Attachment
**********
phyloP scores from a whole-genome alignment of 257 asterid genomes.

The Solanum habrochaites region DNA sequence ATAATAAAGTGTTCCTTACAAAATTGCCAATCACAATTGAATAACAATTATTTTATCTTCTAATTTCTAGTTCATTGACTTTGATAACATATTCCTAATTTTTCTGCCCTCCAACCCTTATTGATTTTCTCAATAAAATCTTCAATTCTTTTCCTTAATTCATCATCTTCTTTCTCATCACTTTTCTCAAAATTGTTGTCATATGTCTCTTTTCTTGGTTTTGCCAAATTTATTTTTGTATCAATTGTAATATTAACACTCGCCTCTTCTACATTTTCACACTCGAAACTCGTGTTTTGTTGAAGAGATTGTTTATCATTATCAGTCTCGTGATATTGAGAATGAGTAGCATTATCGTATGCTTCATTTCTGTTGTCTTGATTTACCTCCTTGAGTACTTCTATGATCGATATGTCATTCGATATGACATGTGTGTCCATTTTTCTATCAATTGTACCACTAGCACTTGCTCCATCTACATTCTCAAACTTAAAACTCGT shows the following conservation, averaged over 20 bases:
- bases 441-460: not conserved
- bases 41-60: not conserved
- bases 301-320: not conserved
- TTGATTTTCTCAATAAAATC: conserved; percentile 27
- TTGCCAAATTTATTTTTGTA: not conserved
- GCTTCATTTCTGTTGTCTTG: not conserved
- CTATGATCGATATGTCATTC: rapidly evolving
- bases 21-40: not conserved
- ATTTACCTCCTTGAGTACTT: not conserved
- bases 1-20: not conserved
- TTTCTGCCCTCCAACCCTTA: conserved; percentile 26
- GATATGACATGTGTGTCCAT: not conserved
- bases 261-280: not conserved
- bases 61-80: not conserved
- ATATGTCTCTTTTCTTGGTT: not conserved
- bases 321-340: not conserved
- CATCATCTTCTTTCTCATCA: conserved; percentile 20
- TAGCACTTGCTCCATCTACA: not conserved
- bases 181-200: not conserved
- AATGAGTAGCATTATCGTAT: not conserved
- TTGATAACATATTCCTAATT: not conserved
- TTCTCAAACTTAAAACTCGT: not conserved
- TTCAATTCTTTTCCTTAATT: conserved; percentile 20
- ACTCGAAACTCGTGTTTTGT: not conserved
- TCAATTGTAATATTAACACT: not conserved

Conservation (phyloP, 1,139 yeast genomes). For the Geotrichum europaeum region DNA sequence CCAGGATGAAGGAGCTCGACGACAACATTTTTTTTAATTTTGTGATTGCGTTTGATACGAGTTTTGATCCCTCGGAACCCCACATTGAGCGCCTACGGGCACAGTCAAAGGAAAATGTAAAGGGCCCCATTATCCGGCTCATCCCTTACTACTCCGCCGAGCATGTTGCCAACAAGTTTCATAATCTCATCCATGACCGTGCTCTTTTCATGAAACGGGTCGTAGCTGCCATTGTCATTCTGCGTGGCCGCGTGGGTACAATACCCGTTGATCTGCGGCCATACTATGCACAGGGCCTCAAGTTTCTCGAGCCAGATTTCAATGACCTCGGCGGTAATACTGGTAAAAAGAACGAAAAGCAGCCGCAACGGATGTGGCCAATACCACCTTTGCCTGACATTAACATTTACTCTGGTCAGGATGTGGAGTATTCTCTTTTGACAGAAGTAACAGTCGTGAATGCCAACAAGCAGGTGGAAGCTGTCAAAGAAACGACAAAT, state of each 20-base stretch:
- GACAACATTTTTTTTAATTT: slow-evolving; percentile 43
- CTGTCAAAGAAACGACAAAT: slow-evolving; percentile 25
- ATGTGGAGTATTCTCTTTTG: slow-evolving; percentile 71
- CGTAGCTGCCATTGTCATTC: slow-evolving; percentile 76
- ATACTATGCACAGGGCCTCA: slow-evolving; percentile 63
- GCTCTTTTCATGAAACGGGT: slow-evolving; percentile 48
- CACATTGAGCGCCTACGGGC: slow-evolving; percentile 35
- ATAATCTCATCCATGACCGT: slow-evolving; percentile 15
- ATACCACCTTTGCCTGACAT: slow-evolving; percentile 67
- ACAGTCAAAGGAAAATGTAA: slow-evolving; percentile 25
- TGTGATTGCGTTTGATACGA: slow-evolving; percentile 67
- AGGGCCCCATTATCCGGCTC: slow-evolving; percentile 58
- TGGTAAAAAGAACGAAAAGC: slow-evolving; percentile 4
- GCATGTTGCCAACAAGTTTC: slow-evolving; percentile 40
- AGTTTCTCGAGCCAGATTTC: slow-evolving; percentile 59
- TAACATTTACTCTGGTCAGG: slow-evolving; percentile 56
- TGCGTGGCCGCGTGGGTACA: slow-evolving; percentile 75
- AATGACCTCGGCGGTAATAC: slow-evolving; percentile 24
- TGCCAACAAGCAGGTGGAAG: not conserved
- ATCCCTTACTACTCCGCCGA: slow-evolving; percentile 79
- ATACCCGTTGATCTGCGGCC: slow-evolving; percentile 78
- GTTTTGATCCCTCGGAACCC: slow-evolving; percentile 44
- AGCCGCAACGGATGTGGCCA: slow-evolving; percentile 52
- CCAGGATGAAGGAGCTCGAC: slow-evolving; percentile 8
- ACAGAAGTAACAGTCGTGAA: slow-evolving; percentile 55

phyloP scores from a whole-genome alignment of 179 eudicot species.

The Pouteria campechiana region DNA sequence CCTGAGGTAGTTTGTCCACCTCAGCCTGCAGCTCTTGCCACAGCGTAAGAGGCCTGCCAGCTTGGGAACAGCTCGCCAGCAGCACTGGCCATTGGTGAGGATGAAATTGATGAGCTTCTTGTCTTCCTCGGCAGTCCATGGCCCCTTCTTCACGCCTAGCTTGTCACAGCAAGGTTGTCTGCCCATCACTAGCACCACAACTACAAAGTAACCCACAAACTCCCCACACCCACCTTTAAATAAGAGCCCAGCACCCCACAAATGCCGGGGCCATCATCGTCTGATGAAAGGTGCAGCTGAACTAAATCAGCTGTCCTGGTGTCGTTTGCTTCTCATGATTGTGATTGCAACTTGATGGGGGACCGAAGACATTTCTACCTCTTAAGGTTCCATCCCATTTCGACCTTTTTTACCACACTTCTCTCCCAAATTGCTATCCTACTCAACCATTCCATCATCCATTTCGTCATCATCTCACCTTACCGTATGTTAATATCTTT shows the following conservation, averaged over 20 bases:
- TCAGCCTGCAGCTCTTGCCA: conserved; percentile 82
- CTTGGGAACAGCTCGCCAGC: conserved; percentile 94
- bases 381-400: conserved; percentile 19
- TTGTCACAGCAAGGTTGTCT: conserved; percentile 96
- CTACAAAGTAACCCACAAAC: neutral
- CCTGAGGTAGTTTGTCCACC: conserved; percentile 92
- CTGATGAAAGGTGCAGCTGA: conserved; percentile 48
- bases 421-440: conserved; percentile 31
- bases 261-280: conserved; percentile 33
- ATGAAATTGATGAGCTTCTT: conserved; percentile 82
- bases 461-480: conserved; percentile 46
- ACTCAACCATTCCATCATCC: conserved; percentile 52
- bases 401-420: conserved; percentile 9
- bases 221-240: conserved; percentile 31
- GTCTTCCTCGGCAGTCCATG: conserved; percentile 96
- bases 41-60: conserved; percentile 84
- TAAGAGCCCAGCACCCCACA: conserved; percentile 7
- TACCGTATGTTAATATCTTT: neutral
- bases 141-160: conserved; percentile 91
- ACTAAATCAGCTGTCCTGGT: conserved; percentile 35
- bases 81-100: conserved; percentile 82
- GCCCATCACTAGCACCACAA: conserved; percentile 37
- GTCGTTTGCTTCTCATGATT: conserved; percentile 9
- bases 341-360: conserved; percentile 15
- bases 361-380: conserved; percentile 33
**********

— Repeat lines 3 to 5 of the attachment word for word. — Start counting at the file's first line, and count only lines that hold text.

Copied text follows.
- bases 441-460: not conserved
- bases 41-60: not conserved
- bases 301-320: not conserved